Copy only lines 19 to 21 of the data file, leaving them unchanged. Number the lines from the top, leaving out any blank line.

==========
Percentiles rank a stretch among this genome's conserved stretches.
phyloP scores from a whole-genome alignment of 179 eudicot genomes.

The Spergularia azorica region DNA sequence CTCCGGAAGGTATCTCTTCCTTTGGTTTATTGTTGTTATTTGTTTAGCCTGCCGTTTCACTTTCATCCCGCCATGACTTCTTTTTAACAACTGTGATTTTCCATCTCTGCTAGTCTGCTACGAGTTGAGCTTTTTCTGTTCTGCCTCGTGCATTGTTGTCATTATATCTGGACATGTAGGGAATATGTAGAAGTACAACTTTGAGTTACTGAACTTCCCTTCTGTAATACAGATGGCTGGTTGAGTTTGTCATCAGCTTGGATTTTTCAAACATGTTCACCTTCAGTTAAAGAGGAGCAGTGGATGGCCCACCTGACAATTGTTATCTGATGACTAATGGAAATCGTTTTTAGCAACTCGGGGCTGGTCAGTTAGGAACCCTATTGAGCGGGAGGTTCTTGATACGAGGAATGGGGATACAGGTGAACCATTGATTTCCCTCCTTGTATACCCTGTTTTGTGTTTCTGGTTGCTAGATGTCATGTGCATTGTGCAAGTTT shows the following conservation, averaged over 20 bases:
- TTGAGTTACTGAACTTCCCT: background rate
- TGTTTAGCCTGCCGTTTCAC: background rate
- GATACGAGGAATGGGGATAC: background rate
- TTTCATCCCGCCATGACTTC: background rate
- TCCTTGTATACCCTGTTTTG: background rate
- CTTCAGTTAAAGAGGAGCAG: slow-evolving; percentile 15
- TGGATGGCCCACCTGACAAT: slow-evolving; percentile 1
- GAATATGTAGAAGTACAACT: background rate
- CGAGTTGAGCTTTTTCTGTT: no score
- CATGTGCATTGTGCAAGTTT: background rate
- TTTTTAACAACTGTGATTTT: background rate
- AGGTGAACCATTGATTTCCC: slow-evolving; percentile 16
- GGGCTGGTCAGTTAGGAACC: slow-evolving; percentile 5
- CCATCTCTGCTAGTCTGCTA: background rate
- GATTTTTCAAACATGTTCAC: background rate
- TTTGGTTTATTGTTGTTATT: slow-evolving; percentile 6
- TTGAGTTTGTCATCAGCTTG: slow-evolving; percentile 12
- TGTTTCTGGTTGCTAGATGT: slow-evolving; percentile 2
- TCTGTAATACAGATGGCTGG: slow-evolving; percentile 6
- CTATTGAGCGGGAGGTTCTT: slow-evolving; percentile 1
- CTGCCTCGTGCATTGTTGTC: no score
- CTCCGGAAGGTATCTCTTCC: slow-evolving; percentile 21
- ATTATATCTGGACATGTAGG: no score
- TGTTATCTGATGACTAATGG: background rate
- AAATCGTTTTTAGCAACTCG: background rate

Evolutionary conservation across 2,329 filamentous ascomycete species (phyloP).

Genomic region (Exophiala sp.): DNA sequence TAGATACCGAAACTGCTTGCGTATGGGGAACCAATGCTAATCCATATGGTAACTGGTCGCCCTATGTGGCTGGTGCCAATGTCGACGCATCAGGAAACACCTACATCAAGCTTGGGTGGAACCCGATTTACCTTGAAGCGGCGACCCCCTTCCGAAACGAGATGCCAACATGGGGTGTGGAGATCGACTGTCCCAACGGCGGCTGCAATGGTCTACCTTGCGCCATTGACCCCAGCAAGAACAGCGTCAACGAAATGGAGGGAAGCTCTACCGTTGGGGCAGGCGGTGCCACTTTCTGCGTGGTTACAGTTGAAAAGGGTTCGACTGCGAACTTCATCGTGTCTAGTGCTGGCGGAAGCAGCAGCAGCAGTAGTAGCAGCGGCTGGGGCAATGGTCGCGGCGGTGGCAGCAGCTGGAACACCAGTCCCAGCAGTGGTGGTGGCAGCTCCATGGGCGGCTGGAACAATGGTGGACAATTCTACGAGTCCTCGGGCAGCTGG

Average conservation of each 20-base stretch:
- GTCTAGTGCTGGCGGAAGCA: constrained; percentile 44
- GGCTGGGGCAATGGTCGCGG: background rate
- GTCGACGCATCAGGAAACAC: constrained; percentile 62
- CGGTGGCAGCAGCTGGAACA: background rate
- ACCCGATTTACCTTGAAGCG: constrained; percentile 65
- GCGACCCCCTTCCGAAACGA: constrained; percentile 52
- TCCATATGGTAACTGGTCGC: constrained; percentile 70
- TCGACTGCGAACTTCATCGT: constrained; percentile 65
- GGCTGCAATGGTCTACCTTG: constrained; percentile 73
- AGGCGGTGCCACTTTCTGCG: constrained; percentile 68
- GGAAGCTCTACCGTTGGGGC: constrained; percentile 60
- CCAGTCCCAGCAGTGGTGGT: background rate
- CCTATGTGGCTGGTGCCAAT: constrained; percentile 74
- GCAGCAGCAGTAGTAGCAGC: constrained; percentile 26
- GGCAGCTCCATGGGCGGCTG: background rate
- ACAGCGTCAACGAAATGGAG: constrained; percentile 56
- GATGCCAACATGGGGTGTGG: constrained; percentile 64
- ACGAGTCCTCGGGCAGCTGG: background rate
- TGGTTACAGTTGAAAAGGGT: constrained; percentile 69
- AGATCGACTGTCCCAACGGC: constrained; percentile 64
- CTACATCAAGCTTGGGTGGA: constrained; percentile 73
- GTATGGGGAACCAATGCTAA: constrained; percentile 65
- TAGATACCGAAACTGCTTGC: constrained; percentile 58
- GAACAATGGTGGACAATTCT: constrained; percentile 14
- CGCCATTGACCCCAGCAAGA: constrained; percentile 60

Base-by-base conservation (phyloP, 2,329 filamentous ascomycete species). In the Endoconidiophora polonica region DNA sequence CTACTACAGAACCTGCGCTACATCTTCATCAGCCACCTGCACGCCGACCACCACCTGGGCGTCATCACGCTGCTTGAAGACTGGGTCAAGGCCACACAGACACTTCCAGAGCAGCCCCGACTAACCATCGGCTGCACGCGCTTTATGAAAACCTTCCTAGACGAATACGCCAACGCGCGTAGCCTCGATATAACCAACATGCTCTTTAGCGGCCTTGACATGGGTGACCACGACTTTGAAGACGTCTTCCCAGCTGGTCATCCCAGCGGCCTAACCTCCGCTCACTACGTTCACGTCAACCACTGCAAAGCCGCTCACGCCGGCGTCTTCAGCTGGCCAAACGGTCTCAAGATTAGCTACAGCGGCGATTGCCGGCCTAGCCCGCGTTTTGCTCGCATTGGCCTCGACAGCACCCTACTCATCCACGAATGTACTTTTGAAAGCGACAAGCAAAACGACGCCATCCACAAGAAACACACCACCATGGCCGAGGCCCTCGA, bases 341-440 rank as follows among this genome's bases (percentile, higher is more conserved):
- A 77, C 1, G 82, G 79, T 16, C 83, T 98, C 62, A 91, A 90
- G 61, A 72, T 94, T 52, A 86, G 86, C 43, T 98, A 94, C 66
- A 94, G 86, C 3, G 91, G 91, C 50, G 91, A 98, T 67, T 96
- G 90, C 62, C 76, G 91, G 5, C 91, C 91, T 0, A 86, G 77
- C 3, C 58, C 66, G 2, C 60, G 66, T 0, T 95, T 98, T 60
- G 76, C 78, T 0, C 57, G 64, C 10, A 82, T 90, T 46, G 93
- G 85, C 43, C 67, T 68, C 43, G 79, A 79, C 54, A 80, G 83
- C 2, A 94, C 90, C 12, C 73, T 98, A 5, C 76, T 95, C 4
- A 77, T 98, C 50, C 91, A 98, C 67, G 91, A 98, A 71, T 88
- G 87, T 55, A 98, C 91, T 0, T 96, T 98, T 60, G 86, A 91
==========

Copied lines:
- TTTGGTTTATTGTTGTTATT: slow-evolving; percentile 6
- TTGAGTTTGTCATCAGCTTG: slow-evolving; percentile 12
- TGTTTCTGGTTGCTAGATGT: slow-evolving; percentile 2